September 2016
Volume 57, Issue 12
Open Access
ARVO Annual Meeting Abstract  |   September 2016
Multimodal imaging of Cellular Changes in Choroidal Nevi following Laser Treatment
Author Affiliations & Notes
  • Kaitlyn Anne Sapoznik
    Indiana University School of Optometry, Bloomington, Indiana, United States
  • Todd David Peabody
    Indiana University School of Optometry, Bloomington, Indiana, United States
  • Patricia A Henderson
    Indiana University School of Optometry, Bloomington, Indiana, United States
  • Lucie Sawides
    Indiana University School of Optometry, Bloomington, Indiana, United States
  • Thomas Gast
    Indiana University School of Optometry, Bloomington, Indiana, United States
  • Stephen A Burns
    Indiana University School of Optometry, Bloomington, Indiana, United States
  • Footnotes
    Commercial Relationships   Kaitlyn Sapoznik, None; Todd Peabody, None; Patricia Henderson, None; Lucie Sawides, None; Thomas Gast, None; Stephen Burns, None
  • Footnotes
    Support  NIH EY019008-01A1
Investigative Ophthalmology & Visual Science September 2016, Vol.57, 5859. doi:
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    • Get Citation

      Kaitlyn Anne Sapoznik, Todd David Peabody, Patricia A Henderson, Lucie Sawides, Thomas Gast, Stephen A Burns; Multimodal imaging of Cellular Changes in Choroidal Nevi following Laser Treatment. Invest. Ophthalmol. Vis. Sci. 2016;57(12):5859.

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      © ARVO (1962-2015); The Authors (2016-present)

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Abstract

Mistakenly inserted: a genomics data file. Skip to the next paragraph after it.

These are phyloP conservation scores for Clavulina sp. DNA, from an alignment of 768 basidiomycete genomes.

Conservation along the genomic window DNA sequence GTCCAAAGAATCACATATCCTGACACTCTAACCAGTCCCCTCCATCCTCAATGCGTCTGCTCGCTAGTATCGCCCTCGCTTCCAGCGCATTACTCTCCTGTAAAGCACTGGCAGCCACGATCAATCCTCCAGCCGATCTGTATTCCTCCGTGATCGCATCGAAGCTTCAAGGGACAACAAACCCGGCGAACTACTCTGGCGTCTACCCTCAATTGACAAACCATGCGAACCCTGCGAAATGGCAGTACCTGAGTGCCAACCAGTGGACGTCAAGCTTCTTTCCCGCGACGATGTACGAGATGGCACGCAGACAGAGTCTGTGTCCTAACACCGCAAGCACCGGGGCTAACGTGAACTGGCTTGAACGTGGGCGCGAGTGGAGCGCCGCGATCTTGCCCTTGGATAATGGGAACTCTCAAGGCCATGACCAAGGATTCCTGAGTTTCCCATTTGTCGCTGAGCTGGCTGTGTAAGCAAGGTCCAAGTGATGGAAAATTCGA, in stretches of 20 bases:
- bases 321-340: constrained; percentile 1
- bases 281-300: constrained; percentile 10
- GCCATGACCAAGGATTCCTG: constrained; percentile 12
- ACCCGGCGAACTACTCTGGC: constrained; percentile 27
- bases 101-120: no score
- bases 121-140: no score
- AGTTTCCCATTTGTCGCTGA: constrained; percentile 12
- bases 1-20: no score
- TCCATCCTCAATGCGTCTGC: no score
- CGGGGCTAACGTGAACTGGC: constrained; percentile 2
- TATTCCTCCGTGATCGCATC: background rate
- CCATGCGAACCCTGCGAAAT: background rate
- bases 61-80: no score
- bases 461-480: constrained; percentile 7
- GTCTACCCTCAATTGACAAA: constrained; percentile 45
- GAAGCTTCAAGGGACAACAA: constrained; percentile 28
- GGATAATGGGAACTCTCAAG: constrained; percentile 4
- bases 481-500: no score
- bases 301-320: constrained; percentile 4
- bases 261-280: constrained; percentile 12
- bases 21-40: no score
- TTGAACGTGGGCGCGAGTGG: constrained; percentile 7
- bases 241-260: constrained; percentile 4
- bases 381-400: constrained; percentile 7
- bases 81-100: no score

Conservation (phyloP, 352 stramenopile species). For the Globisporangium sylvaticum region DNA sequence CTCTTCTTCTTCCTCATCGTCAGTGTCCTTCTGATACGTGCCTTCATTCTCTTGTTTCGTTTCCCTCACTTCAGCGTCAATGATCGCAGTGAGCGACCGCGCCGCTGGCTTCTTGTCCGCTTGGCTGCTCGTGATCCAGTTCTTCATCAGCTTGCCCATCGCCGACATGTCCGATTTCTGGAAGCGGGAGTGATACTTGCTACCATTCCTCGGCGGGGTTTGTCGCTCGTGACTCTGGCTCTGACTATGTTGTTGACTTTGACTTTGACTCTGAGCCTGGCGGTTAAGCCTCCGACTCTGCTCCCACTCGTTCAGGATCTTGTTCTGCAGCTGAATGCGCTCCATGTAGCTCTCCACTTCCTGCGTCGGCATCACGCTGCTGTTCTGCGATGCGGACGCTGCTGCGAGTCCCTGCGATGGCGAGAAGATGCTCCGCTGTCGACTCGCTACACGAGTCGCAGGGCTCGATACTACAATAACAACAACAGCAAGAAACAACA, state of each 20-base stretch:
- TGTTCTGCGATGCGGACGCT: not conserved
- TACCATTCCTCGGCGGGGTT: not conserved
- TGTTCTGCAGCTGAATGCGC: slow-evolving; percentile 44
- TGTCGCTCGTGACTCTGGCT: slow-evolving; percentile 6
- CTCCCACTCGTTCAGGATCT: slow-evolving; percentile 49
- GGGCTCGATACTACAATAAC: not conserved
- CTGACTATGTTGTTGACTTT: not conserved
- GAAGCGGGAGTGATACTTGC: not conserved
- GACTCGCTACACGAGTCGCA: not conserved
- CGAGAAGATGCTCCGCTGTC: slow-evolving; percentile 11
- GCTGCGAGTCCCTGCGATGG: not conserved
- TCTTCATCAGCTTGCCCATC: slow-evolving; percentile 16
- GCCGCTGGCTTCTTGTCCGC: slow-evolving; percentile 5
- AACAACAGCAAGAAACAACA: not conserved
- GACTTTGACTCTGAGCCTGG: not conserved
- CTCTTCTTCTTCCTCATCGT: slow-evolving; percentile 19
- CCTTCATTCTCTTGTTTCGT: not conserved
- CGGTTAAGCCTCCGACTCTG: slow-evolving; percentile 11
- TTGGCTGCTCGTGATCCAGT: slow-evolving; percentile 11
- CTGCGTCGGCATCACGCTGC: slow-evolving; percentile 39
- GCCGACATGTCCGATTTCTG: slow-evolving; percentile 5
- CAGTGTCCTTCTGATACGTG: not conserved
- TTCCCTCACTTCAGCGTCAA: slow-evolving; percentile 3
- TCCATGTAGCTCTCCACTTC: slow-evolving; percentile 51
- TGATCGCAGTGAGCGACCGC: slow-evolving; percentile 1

Purpose : To investigate in vivo cellular change over time in subjects with subretinal fluid (SRF) associated with choroidal nevi who have undergone treatment with focal laser. Adaptive optics (AO) imaging enables in vivo retinal imaging at the cellular level. By combining optical coherence tomography (OCT) and AO imaging, it is possible to measure detailed cellular changes associated with choroidal nevus and its sequelae.

Methods : With the Indiana AOSLO, confocal and multiply-scattered light imaging was performed on two subjects with foveal SRF associated with choroidal nevi. SD-OCT scans were acquired at each visit and used to guide AOSLO imaging. The first subject (S1), a 31 yo WF, was imaged 16 times over 12 months and the second subject (S2), a 52 yo WF, was imaged 6 times over 15 months. Each subject underwent focal laser photocoagulation for SRF between the first and second imaging sessions. Each session focused on regions of interest (ROIs) including laser burns, photoreceptor (PR) changes, and areas of cellular changes. AOSLO images were averaged with custom Matlab software, montaged, and imported into Photoshop CS6. Retinal areas of interest were identified, measured, and compared over time and to SD-OCT images.

Results : In both subjects, hyper-reflective cellular structures ranging in diameter from 11-29 µm were located in regions of PR disruption. These contained multiple hyper-reflective particles within them. Retinal appearance varied markedly over time and in S1 the RPE mosaic was directly imaged in areas with shallow SRF. Also in S1, the location of a focal laser burn was identified via AOSLO imaging and appeared to be rapidly infiltrated with new cellular structures following the laser. At 20 and 34 days post-laser, the diameter of these structures ranged between 9-32 µm (see figure) and by 62 days post laser most were not apparent. Cones could not be identified at the burn site.

Conclusions : The in vivo imaging allows measurement of the dynamic changes as the retina responds to disease and treatment. These changes are likely secondary to microglial and RPE changes, PR loss and disruption, and macrophage infiltration associated with these tumors and corresponding treatment. The AOSLO provides a complementary view of many features that are utilized in the clinical differentiation of choroidal nevus and melanoma.

This is an abstract that was submitted for the 2016 ARVO Annual Meeting, held in Seattle, Wash., May 1-5, 2016.

 

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